Naomi Klein's new book, 'This Changes Everything' asserts that unfettered capitalism is the key cause of global warming.
Once every seven years, Naomi Klein produces a book that changes our understanding of the world as it is unfolding in front of us. Klein's 2000 book, No Logo, examined the exploitation of workers by large multinationals. Her 2007 tome, The Shock Doctrine, examined the economic philosophy of neoliberalism and how it has allowed corporations to benefit from disasters, from wars to climactic upheavals such as Hurricane Katrina.
Both books became global bestsellers.
Readers will not be disappointed with Klein's much anticipated new book, This Changes Everything, which dissects and exposes the linkages between capitalism, climate change, and social justice, three issues that are actively shaping global societies.
Klein calls the new book "the hardest book I have ever written." Understandably so, given that climate change is considered by many to be the greatest challenge facing humanity. Not only that, Klein uses the book to boldly address and tackle the fundamental cause of climate change, unfettered capitalism, something so core to the structure of our current societies that it is hard for many to even voice its fundamental problems, including environmental devastation.
Klein is not the first to recognize this core problem of capitalism: Marx warned us long ago that capitalism contained the seeds of its own destruction. But such an insight has gone relatively unaddressed in contemporary mainstream discussions of climate change. It goes without saying that it is an unpopular sentiment. As Klein writes: "people would rather accept climate change than try to challenge such a formidable system."
Klein has a point. Political ecologists, scientists, economists and climate change experts have long struggled with the uneasy challenge of how to publicly address capitalism as an instigator of climate change. Jim Hansen, former director of NASA's Goddard Institute for Space Studies who testified before congress in 1988 about global warming, has said that such an uncomfortable topic results in "dangerous reticence." Some, as Klein describes, have found that "changing the earth's climate in ways that will be chaotic and disastrous is easier to accept than the prospect of changing the fundamental, growth-based, profit-seeking logic of capitalism."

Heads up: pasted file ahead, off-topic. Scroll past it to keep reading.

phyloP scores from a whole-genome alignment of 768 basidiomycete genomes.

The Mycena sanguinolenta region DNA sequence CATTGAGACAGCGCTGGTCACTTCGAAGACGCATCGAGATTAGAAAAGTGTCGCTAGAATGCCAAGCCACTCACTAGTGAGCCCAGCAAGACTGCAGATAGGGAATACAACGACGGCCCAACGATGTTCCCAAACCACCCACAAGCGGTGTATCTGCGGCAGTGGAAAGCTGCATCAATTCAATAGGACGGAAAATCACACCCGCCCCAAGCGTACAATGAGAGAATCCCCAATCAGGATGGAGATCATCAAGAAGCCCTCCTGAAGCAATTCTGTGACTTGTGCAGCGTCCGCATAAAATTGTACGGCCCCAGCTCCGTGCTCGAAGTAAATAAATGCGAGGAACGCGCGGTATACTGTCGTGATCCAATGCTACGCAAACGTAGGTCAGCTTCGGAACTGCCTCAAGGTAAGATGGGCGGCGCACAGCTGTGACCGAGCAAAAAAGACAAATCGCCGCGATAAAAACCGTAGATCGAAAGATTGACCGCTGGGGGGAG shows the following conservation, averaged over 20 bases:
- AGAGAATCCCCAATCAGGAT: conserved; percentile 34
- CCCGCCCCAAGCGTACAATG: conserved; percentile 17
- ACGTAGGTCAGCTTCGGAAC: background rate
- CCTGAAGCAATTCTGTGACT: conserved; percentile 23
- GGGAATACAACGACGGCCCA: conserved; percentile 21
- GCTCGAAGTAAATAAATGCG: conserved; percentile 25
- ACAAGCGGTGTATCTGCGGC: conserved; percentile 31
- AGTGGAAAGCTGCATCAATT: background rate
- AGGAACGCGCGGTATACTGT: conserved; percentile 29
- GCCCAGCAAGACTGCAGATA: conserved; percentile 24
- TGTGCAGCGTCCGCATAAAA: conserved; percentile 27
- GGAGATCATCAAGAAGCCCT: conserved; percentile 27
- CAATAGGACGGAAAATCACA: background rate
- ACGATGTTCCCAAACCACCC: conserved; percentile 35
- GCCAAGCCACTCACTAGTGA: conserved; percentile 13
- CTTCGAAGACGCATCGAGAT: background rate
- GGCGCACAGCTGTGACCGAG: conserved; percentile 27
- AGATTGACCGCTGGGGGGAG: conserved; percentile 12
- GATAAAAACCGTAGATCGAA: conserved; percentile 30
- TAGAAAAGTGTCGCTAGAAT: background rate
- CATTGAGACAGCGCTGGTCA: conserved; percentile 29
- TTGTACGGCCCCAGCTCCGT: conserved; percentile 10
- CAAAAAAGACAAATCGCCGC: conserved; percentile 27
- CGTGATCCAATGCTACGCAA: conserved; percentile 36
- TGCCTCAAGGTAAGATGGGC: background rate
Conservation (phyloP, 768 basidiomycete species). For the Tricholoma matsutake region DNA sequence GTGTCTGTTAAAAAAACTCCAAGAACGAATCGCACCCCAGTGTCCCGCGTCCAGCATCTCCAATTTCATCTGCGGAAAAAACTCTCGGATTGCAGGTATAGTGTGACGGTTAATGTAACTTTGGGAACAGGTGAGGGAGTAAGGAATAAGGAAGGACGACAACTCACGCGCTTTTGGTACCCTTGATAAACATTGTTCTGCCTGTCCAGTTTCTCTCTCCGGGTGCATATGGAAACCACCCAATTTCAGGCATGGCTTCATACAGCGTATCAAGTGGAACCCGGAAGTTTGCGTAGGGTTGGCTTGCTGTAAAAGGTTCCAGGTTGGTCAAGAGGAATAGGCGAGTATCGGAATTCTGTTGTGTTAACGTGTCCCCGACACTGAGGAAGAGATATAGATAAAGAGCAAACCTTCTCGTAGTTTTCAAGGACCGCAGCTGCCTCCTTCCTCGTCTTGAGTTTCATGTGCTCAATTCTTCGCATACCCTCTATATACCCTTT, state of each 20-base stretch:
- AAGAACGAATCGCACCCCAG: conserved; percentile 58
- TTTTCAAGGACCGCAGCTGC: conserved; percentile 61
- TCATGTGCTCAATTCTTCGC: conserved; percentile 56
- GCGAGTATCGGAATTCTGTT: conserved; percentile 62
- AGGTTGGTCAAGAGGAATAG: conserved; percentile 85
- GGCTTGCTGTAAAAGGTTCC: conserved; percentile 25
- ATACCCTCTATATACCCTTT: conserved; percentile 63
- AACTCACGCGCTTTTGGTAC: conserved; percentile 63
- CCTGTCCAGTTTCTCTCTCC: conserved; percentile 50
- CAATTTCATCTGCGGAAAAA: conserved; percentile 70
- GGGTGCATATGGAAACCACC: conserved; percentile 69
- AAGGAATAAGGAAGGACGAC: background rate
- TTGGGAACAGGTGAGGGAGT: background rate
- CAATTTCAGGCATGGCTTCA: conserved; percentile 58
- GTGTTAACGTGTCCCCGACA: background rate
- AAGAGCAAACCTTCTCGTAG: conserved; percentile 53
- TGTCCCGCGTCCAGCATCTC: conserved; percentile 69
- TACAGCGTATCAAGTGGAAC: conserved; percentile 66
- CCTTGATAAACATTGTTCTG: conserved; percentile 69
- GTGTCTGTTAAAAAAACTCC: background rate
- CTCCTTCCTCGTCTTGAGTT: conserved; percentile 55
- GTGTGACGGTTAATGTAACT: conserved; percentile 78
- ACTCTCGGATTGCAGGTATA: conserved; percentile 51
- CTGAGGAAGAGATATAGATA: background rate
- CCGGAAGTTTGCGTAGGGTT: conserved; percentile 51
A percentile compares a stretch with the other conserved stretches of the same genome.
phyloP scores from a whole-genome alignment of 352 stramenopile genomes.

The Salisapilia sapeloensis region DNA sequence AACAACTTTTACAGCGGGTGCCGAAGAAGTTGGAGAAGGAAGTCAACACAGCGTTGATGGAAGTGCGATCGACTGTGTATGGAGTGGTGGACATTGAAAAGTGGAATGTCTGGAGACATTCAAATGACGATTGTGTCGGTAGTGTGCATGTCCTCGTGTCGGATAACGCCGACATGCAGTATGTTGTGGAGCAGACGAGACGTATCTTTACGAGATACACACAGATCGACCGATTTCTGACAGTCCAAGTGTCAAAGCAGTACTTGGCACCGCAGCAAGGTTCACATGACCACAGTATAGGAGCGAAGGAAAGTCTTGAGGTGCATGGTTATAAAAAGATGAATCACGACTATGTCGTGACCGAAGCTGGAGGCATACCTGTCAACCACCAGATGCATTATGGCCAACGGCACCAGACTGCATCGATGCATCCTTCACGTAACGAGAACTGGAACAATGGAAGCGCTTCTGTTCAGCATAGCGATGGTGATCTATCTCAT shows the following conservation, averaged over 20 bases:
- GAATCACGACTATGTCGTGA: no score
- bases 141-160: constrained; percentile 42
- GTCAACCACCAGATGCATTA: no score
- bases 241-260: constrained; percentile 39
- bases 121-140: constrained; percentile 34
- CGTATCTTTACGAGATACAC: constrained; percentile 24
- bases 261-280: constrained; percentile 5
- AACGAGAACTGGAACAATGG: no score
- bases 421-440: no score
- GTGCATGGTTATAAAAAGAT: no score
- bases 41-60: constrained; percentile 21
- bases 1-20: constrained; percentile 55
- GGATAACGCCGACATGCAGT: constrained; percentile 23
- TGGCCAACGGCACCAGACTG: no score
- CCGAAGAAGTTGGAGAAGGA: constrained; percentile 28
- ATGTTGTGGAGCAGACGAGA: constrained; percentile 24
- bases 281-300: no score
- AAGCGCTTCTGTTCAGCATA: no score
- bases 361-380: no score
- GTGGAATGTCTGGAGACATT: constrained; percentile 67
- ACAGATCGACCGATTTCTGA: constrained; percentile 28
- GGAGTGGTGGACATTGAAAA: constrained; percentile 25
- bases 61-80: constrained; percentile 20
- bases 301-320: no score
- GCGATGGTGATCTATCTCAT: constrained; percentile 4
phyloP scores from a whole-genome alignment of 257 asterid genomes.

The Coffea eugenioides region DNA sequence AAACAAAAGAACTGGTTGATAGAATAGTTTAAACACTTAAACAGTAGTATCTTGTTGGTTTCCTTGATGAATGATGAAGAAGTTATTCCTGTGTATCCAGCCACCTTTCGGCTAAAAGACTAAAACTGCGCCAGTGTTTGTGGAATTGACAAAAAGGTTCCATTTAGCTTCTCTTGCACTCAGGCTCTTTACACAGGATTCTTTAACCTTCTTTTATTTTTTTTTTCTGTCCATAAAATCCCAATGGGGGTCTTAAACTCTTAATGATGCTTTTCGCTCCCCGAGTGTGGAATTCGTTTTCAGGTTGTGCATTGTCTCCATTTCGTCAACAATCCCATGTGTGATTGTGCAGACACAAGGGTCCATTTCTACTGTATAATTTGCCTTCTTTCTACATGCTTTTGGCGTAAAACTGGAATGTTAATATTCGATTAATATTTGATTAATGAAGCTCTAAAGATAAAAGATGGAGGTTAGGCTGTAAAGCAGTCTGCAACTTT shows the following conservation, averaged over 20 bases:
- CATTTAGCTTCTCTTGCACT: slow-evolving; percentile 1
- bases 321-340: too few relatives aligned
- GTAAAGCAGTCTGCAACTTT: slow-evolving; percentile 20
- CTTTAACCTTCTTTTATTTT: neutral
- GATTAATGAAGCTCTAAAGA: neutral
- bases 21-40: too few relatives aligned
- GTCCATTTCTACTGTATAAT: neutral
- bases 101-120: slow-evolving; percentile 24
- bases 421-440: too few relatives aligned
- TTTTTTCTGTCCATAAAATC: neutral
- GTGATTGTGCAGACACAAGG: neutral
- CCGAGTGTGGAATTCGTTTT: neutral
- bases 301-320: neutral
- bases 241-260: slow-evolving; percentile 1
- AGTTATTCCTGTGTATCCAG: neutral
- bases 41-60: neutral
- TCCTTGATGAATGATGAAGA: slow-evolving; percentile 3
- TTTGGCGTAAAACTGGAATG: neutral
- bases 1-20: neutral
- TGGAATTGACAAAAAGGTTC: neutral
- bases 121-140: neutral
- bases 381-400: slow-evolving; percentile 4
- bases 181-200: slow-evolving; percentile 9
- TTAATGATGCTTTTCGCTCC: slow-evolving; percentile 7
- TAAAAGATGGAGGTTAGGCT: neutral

Others have taken aim at capitalism and ecological limits in recent years (such as Tim Jackson's Limits to Growth), but few have taken the bold, albeit small step of directly addressing the link between capitalism and climate change. And none have had the meticulous, informative style of Klein's work that delivers elegant explanations of seemingly intractable systems, resulting in a large mainstream awareness of uncomfortable truths.
What makes Klein's books so excellent is that she is able to tackle such seemingly intractable problems with control and precision, examining and making available their key contours to the interested reader. Klein is not paralyzed by enormous, fundamental, systematic problems. Instead, she excels at dissecting them. Such was true of No Logo and The Shock Doctrine, and the same can be said with This Changes Everything. No one could have been better chosen to bring such an unsettling issue to the mainstream than Klein.
The result is an excellent and plausible balance between fear and hope, and a call for social activism as one means to begin to convince our governments to actively address the current climate crisis. As Klein writes: "Slavery wasn't a crisis for British and American elites until abolitionism turned it into one. Racial discrimination wasn't a crisis until the civil rights movement turned it into one. Apartheid wasn't a crisis until the anti-apartheid movement turned it into one." She urges her readers to declare climate change a crisis, now, too.
This Changes Everything will be available on bookshelves beginning September 16th. It is strategically being published a week before the United Nations' 2014 Climate Summit, which will be met by The People's Climate March, slated to be the biggest climate march in history.